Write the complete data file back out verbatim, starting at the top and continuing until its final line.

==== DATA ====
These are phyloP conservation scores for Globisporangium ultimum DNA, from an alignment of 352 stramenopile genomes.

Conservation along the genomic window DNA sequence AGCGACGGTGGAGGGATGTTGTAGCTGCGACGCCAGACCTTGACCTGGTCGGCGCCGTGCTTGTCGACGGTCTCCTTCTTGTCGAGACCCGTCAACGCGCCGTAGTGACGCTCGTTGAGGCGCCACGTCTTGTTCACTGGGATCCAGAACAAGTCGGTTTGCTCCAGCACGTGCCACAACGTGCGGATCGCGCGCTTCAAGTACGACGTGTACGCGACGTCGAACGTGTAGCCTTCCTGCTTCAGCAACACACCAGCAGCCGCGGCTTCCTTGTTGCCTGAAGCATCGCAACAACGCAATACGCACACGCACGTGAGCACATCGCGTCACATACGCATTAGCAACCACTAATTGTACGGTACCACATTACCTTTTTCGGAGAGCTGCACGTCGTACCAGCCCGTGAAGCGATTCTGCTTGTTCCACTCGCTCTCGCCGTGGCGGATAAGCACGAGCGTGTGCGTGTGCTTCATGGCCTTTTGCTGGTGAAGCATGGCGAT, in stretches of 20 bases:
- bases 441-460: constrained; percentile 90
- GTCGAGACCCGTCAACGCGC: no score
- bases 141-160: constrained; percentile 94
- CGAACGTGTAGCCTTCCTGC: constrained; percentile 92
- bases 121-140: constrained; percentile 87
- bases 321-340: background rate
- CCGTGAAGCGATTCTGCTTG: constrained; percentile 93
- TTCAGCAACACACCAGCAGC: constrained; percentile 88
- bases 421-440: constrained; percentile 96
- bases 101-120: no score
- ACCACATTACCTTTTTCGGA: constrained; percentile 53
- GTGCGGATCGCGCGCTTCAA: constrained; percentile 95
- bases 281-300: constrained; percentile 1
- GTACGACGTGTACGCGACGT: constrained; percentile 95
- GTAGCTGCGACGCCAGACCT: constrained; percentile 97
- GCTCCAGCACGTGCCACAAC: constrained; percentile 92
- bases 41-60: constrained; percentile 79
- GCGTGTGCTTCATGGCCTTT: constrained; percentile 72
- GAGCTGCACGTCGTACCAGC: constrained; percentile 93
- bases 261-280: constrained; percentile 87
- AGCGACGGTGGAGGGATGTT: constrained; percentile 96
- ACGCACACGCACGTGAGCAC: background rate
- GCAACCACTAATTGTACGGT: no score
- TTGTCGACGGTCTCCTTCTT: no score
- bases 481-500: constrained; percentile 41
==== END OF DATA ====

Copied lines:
These are phyloP conservation scores for Globisporangium ultimum DNA, from an alignment of 352 stramenopile genomes.

Conservation along the genomic window DNA sequence AGCGACGGTGGAGGGATGTTGTAGCTGCGACGCCAGACCTTGACCTGGTCGGCGCCGTGCTTGTCGACGGTCTCCTTCTTGTCGAGACCCGTCAACGCGCCGTAGTGACGCTCGTTGAGGCGCCACGTCTTGTTCACTGGGATCCAGAACAAGTCGGTTTGCTCCAGCACGTGCCACAACGTGCGGATCGCGCGCTTCAAGTACGACGTGTACGCGACGTCGAACGTGTAGCCTTCCTGCTTCAGCAACACACCAGCAGCCGCGGCTTCCTTGTTGCCTGAAGCATCGCAACAACGCAATACGCACACGCACGTGAGCACATCGCGTCACATACGCATTAGCAACCACTAATTGTACGGTACCACATTACCTTTTTCGGAGAGCTGCACGTCGTACCAGCCCGTGAAGCGATTCTGCTTGTTCCACTCGCTCTCGCCGTGGCGGATAAGCACGAGCGTGTGCGTGTGCTTCATGGCCTTTTGCTGGTGAAGCATGGCGAT, in stretches of 20 bases:
- bases 441-460: constrained; percentile 90
- GTCGAGACCCGTCAACGCGC: no score
- bases 141-160: constrained; percentile 94
- CGAACGTGTAGCCTTCCTGC: constrained; percentile 92
- bases 121-140: constrained; percentile 87
- bases 321-340: background rate
- CCGTGAAGCGATTCTGCTTG: constrained; percentile 93
- TTCAGCAACACACCAGCAGC: constrained; percentile 88
- bases 421-440: constrained; percentile 96
- bases 101-120: no score
- ACCACATTACCTTTTTCGGA: constrained; percentile 53
- GTGCGGATCGCGCGCTTCAA: constrained; percentile 95
- bases 281-300: constrained; percentile 1
- GTACGACGTGTACGCGACGT: constrained; percentile 95
- GTAGCTGCGACGCCAGACCT: constrained; percentile 97
- GCTCCAGCACGTGCCACAAC: constrained; percentile 92
- bases 41-60: constrained; percentile 79
- GCGTGTGCTTCATGGCCTTT: constrained; percentile 72
- GAGCTGCACGTCGTACCAGC: constrained; percentile 93
- bases 261-280: constrained; percentile 87
- AGCGACGGTGGAGGGATGTT: constrained; percentile 96
- ACGCACACGCACGTGAGCAC: background rate
- GCAACCACTAATTGTACGGT: no score
- TTGTCGACGGTCTCCTTCTT: no score
- bases 481-500: constrained; percentile 41